Chuck Colson Denounces Therapeutic Church Model

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By Nathan Black, Christian Post Reporter
September 24, 2009|6:00 pm

The church has fallen into a therapeutic model, says one prominent evangelical.

In an interview with Time magazine, Prison Fellowship founder Chuck Colson denounced the "feel-good kind of Christianity" he sees being promoted in churches.

"It believes its job is to make people happy and take care of their problems," said Colson, also author of The Faith: What Christians Believe, Why They Believe It, and Why It Matters.

But the church's job, he noted, is to make people holy.

The well-known evangelical and former aide to President Richard Nixon launched the Chuck Colson Center this month to provide resources that would help train people in biblical worldview. His aim to help Christians live in obedience to and for the honor of Jesus Christ in every area of their lives and to help them transform their communities through biblical truth.

After more than 30 years of working with inmates through Prison Fellowship, Colson told Time that many of the prisoners were "products of a failed worldview – that modernity would make everything better."

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The purpose of the Colson Center, he explained, is to penetrate culture and expose "the Lie."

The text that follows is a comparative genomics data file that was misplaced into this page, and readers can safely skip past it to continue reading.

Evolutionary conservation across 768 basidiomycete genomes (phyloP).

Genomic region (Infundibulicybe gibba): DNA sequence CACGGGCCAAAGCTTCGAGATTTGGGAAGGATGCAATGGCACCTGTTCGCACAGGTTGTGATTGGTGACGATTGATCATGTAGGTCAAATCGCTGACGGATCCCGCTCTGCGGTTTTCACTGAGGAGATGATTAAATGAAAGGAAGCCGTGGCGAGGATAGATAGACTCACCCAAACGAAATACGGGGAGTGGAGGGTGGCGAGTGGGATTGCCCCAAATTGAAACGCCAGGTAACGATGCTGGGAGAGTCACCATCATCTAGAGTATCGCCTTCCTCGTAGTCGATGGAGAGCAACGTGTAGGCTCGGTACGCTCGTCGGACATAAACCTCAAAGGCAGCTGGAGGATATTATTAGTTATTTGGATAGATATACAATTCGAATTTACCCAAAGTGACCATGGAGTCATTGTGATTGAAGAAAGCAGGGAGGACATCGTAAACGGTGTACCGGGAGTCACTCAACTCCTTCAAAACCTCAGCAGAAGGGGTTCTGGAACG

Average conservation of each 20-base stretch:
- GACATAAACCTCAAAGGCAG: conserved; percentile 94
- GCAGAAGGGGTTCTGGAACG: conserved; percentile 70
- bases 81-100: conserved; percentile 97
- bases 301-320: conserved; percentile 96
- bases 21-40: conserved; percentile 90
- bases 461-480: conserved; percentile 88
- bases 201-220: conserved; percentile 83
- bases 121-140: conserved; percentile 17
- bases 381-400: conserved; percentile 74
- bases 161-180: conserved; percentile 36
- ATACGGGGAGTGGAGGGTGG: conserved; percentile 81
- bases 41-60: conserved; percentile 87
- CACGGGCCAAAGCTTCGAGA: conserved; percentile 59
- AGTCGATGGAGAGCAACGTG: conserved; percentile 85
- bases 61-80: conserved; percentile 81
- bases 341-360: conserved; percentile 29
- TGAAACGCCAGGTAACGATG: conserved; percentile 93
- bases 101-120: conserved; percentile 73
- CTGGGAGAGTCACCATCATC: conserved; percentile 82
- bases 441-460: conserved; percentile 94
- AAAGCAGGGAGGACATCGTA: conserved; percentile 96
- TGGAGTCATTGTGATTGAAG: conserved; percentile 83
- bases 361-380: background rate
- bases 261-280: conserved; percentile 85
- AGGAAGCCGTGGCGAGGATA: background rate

"The frontal assault over the last several years has proven inadequate," Colson said. "What we must do now is be salt and light, rubbed into the culture so to speak, in such a way that the people and institutions around us slowly begin to understand that they have embraced the Lie. Our job is to expose the Lie and replace it with the Truth of a biblical understanding of all of reality."

His articles addressing cultural questions and tackling current news and trends from a Christian perspective have been made available on his new Colson Center website.

He hopes the center will be the capstone of his career and maybe his greatest legacy.

Colson became a born-again Christian before pleading guilty to Watergate-related charges. After serving seven months in Alabama's Maxwell Prison in 1974, he founded Prison Fellowship Ministries and wrote 20 books which have collectively sold more than 5 million copies.

 

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